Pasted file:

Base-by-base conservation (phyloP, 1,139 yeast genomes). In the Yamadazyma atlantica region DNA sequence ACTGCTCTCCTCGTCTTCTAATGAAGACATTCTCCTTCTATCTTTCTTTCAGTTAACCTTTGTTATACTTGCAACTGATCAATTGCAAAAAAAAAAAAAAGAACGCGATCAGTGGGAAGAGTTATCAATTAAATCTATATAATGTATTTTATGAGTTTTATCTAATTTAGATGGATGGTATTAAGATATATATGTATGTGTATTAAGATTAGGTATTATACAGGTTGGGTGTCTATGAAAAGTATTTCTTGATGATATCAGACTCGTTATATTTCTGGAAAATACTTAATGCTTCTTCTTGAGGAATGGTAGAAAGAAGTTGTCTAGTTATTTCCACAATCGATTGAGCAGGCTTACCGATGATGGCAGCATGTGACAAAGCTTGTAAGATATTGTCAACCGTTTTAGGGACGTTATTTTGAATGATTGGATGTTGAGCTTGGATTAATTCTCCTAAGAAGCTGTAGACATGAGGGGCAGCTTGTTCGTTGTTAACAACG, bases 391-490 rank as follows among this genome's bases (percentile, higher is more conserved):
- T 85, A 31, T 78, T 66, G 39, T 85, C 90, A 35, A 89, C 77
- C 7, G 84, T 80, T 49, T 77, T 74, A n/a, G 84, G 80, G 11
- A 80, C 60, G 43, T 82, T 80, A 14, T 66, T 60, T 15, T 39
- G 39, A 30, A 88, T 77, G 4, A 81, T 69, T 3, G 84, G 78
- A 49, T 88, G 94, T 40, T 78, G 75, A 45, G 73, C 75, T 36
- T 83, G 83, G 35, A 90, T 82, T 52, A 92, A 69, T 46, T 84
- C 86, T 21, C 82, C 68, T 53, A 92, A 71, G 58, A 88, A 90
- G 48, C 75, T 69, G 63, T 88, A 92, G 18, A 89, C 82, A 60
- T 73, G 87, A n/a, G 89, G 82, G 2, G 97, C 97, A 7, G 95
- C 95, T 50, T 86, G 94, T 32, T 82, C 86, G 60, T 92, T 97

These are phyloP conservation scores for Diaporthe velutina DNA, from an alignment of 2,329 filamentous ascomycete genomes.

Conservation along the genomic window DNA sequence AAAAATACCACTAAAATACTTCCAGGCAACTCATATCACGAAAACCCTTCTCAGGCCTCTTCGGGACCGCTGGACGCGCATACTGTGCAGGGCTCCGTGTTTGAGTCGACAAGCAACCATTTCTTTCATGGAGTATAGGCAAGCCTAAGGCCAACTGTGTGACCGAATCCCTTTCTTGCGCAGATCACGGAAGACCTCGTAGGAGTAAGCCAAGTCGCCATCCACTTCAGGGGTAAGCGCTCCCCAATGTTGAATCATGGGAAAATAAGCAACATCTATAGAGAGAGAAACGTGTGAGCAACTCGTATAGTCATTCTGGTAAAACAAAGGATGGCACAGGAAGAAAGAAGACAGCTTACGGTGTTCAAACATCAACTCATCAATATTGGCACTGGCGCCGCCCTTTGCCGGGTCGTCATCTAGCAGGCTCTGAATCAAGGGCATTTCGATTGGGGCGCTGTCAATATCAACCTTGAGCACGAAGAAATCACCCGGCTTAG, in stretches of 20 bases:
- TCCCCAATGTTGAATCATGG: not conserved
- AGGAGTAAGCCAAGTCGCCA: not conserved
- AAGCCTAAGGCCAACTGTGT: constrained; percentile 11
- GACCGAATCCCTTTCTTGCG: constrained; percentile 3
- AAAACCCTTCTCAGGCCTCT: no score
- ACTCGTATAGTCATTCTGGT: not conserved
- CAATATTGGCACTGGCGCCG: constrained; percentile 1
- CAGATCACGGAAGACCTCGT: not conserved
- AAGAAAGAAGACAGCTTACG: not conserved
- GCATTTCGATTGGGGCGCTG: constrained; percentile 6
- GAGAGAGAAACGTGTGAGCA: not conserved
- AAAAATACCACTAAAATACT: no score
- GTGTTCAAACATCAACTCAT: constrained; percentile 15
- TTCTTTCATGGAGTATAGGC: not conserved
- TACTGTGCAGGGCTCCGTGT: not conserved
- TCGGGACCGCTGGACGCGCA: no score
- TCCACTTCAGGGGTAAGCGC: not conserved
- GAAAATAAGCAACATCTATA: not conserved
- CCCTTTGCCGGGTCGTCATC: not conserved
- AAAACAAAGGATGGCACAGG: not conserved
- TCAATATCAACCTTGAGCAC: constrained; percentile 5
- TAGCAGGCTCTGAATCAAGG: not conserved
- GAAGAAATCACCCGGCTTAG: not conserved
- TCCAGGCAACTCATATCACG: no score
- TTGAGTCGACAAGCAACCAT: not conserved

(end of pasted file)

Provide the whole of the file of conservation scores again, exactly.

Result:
Base-by-base conservation (phyloP, 1,139 yeast genomes). In the Yamadazyma atlantica region DNA sequence ACTGCTCTCCTCGTCTTCTAATGAAGACATTCTCCTTCTATCTTTCTTTCAGTTAACCTTTGTTATACTTGCAACTGATCAATTGCAAAAAAAAAAAAAAGAACGCGATCAGTGGGAAGAGTTATCAATTAAATCTATATAATGTATTTTATGAGTTTTATCTAATTTAGATGGATGGTATTAAGATATATATGTATGTGTATTAAGATTAGGTATTATACAGGTTGGGTGTCTATGAAAAGTATTTCTTGATGATATCAGACTCGTTATATTTCTGGAAAATACTTAATGCTTCTTCTTGAGGAATGGTAGAAAGAAGTTGTCTAGTTATTTCCACAATCGATTGAGCAGGCTTACCGATGATGGCAGCATGTGACAAAGCTTGTAAGATATTGTCAACCGTTTTAGGGACGTTATTTTGAATGATTGGATGTTGAGCTTGGATTAATTCTCCTAAGAAGCTGTAGACATGAGGGGCAGCTTGTTCGTTGTTAACAACG, bases 391-490 rank as follows among this genome's bases (percentile, higher is more conserved):
- T 85, A 31, T 78, T 66, G 39, T 85, C 90, A 35, A 89, C 77
- C 7, G 84, T 80, T 49, T 77, T 74, A n/a, G 84, G 80, G 11
- A 80, C 60, G 43, T 82, T 80, A 14, T 66, T 60, T 15, T 39
- G 39, A 30, A 88, T 77, G 4, A 81, T 69, T 3, G 84, G 78
- A 49, T 88, G 94, T 40, T 78, G 75, A 45, G 73, C 75, T 36
- T 83, G 83, G 35, A 90, T 82, T 52, A 92, A 69, T 46, T 84
- C 86, T 21, C 82, C 68, T 53, A 92, A 71, G 58, A 88, A 90
- G 48, C 75, T 69, G 63, T 88, A 92, G 18, A 89, C 82, A 60
- T 73, G 87, A n/a, G 89, G 82, G 2, G 97, C 97, A 7, G 95
- C 95, T 50, T 86, G 94, T 32, T 82, C 86, G 60, T 92, T 97

These are phyloP conservation scores for Diaporthe velutina DNA, from an alignment of 2,329 filamentous ascomycete genomes.

Conservation along the genomic window DNA sequence AAAAATACCACTAAAATACTTCCAGGCAACTCATATCACGAAAACCCTTCTCAGGCCTCTTCGGGACCGCTGGACGCGCATACTGTGCAGGGCTCCGTGTTTGAGTCGACAAGCAACCATTTCTTTCATGGAGTATAGGCAAGCCTAAGGCCAACTGTGTGACCGAATCCCTTTCTTGCGCAGATCACGGAAGACCTCGTAGGAGTAAGCCAAGTCGCCATCCACTTCAGGGGTAAGCGCTCCCCAATGTTGAATCATGGGAAAATAAGCAACATCTATAGAGAGAGAAACGTGTGAGCAACTCGTATAGTCATTCTGGTAAAACAAAGGATGGCACAGGAAGAAAGAAGACAGCTTACGGTGTTCAAACATCAACTCATCAATATTGGCACTGGCGCCGCCCTTTGCCGGGTCGTCATCTAGCAGGCTCTGAATCAAGGGCATTTCGATTGGGGCGCTGTCAATATCAACCTTGAGCACGAAGAAATCACCCGGCTTAG, in stretches of 20 bases:
- TCCCCAATGTTGAATCATGG: not conserved
- AGGAGTAAGCCAAGTCGCCA: not conserved
- AAGCCTAAGGCCAACTGTGT: constrained; percentile 11
- GACCGAATCCCTTTCTTGCG: constrained; percentile 3
- AAAACCCTTCTCAGGCCTCT: no score
- ACTCGTATAGTCATTCTGGT: not conserved
- CAATATTGGCACTGGCGCCG: constrained; percentile 1
- CAGATCACGGAAGACCTCGT: not conserved
- AAGAAAGAAGACAGCTTACG: not conserved
- GCATTTCGATTGGGGCGCTG: constrained; percentile 6
- GAGAGAGAAACGTGTGAGCA: not conserved
- AAAAATACCACTAAAATACT: no score
- GTGTTCAAACATCAACTCAT: constrained; percentile 15
- TTCTTTCATGGAGTATAGGC: not conserved
- TACTGTGCAGGGCTCCGTGT: not conserved
- TCGGGACCGCTGGACGCGCA: no score
- TCCACTTCAGGGGTAAGCGC: not conserved
- GAAAATAAGCAACATCTATA: not conserved
- CCCTTTGCCGGGTCGTCATC: not conserved
- AAAACAAAGGATGGCACAGG: not conserved
- TCAATATCAACCTTGAGCAC: constrained; percentile 5
- TAGCAGGCTCTGAATCAAGG: not conserved
- GAAGAAATCACCCGGCTTAG: not conserved
- TCCAGGCAACTCATATCACG: no score
- TTGAGTCGACAAGCAACCAT: not conserved